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Discussion Starter · #1 ·
I am so close to buying a Sanyo XP21N after seeing the glowing reviews on projectorcentral.com. It has most of what I need : http://http://www.projectorcentral.c...m?part_id=1108


I am going to be using this projector in a living room mostly in the evening. So the 2500 lumens brightness helps. However I am concerened about 39dB noise. Compared to other home theater projectors this seems high. High bulb cost is also a bit of a concern and then there is non-presense of a DVI connection.


Am I sweating the small stuff? Is there, in your opinion a better home theater projector in the $5000 (street price) range?


Also would DVI help me with my distance problem? I cannot place my HTPC very close to the projector. I am afraid that extending the VGA cable too long might degrade the signal badly.


Thanks.


-Cheema
 

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I saw it side by side with the Infocus 530. I prefer the infocus. After that I saw the 530 side by side with the LS 110. I liked the LS110. Then I saw the price of the LS110 and the clone Toshiba MT5. I bought the Toshiba MT5.

The Sanyo has screen door. The image of the dlp is stunning. Look at it before you buy the Sanyo. Also I think this PJ isn´t build anymore!
 

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If you want a huge lightoutput, I´ll choose the Infocus 530. it has 2000 lumens. It´s the same as the Sanyo. I saw them side by side. But also withe the sanyo,. you´ll need to turn the lights off. With lots of lightoutput you only burn the colors out.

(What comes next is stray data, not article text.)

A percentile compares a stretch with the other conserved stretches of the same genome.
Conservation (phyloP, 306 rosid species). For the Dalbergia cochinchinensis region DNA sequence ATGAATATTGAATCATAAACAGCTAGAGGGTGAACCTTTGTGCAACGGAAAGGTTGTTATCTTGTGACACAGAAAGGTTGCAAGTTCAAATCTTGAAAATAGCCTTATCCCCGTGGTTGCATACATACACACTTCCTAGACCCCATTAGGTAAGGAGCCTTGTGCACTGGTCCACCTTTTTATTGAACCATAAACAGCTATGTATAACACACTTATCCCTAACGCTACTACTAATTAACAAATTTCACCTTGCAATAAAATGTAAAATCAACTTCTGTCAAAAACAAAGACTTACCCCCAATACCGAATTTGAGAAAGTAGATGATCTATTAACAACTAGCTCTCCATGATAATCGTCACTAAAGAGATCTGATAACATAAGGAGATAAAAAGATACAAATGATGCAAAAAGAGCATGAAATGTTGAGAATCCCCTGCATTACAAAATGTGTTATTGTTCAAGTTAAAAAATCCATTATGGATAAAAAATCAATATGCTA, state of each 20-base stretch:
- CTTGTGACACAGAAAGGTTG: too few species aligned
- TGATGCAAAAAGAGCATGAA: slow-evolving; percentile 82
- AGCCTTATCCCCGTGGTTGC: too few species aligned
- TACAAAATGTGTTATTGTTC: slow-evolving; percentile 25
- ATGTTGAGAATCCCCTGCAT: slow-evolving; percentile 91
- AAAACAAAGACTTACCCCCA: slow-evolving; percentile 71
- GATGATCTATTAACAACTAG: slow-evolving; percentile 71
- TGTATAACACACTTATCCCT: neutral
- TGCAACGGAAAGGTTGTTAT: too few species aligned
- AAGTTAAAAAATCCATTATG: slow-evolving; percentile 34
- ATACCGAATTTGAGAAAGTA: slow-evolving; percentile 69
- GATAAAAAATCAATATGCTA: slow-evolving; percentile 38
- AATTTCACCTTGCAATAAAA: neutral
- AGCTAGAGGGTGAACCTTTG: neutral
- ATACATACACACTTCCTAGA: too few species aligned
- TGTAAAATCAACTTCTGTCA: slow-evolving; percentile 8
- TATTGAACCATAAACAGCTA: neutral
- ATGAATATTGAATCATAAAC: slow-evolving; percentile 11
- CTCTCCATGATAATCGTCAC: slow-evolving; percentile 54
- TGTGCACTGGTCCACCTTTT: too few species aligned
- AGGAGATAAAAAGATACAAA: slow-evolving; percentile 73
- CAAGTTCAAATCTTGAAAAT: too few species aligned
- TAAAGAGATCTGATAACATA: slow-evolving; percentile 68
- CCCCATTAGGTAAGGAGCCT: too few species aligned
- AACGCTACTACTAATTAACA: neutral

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Infocus 530 has bad rep. of premature bulb blowing at 500 hours (general poor bulb design in the LP340/350/500/530 models. It has great video processing due to Faroudja. DLP is nice but 400:1 CR is not great for DLP. It also is noisy and needs $400 video module to support component. It does have DVI/VGA/Svideo as standard. 2000 lumens is overrated for Infocus (generally they exaggerates their lumens). DLP has rainbows for some people so go see it first before buying sight unseen. DLP has weaknesses of 1) rainbows, 2) weaker colors, 3) more heat and noise, 4) more light leakage (halo, etc.).


Sanyo XP21N is very bright but video processor sucks. Needs HTPC or scaler to look good. Although LCD it has MLA which lessens screendoor and improve brightness (still not as good as DLP for screendoor). It is noisy but hushbox is easily built or bought ( www.whisperflow.com ). With 2500 true lumens, gray (lower gain) screen like Stewart Grayhawk (0.9 gain)/Firehawk (1.3 gain) or Dalite HC (0.8 gain)/HCCV (1.1 gain) really helps improve already decent CR (600:1) and improve blacks. Gray screen also rejects ambient light better so looks better without total darkness (higher gain still will look brighter but can wash colors out faster with ambient light). LCD has weaknesses of 1) screendoor, 2) triple dead pixels and dust blobs (triple panels), 3) poorer contrast.


The newer DLP has 12 degrees mirrors with much higher contrast. Check out HP XB21 for XGA DLP, 1500 lumens, 1800:1 CR, DVI/VGA, component (with special $50 cable), quiet (32db), 3.5#, 2 speed colorwheel. Optoma H55 looks great by specs too.